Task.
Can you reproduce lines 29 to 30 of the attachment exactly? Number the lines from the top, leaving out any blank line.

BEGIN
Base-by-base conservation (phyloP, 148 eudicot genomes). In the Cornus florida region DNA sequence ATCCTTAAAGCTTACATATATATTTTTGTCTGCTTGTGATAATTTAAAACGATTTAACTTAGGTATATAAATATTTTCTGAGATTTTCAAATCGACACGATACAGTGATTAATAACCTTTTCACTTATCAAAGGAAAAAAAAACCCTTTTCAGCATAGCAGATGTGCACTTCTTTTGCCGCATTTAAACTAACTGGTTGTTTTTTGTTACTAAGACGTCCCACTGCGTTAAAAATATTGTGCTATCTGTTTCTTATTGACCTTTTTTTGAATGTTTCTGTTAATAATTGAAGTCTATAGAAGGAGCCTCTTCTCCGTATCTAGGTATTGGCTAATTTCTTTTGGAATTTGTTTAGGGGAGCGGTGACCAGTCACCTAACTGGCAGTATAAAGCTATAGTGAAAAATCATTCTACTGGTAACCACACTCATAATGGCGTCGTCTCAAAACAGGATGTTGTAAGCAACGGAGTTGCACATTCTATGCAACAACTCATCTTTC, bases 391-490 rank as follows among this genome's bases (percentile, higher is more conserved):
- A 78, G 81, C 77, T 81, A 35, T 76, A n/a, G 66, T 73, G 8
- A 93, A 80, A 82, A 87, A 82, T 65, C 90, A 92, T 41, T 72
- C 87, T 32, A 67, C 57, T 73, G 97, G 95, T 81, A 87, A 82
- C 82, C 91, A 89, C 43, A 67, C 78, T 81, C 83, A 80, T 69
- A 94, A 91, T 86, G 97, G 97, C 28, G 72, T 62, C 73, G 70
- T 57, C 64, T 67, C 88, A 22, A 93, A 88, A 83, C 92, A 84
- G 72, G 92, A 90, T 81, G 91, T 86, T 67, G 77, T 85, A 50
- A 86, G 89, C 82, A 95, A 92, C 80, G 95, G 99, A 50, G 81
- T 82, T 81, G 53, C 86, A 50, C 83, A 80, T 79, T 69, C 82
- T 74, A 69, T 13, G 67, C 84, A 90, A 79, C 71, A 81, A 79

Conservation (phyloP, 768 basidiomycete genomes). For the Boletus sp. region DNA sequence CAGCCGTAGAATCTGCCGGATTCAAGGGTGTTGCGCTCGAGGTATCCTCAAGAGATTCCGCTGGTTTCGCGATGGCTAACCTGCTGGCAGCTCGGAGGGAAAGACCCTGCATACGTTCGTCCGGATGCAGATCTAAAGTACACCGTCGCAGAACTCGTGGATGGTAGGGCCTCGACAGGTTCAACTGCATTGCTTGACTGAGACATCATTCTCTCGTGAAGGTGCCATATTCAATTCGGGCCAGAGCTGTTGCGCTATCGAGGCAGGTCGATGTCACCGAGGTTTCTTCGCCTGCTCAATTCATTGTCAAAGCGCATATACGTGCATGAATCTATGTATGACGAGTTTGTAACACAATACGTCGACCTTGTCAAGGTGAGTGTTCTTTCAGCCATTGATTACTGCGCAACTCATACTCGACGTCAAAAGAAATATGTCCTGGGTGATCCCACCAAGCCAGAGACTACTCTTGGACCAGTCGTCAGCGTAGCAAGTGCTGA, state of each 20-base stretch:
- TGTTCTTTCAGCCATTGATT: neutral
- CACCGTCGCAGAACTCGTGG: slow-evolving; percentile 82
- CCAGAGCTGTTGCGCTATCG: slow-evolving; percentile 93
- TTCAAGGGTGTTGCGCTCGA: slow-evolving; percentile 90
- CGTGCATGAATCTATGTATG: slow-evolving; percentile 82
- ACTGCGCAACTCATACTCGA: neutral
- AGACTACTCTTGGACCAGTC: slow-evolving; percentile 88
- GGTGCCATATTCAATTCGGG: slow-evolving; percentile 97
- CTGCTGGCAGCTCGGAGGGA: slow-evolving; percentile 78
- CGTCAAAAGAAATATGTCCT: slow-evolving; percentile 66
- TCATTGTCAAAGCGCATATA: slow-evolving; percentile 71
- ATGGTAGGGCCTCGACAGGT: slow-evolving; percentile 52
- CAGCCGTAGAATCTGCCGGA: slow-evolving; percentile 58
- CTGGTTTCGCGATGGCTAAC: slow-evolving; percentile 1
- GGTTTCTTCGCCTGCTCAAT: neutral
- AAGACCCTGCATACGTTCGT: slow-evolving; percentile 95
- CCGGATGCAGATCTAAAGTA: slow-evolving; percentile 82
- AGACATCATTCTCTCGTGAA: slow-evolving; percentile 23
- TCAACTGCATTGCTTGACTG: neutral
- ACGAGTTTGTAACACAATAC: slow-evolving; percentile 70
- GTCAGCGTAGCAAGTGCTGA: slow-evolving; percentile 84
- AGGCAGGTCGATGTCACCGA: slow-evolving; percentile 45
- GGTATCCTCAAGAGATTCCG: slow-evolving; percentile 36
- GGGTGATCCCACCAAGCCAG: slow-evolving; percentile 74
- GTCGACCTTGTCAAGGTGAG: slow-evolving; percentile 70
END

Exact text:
- CCGGATGCAGATCTAAAGTA: slow-evolving; percentile 82
- AGACATCATTCTCTCGTGAA: slow-evolving; percentile 23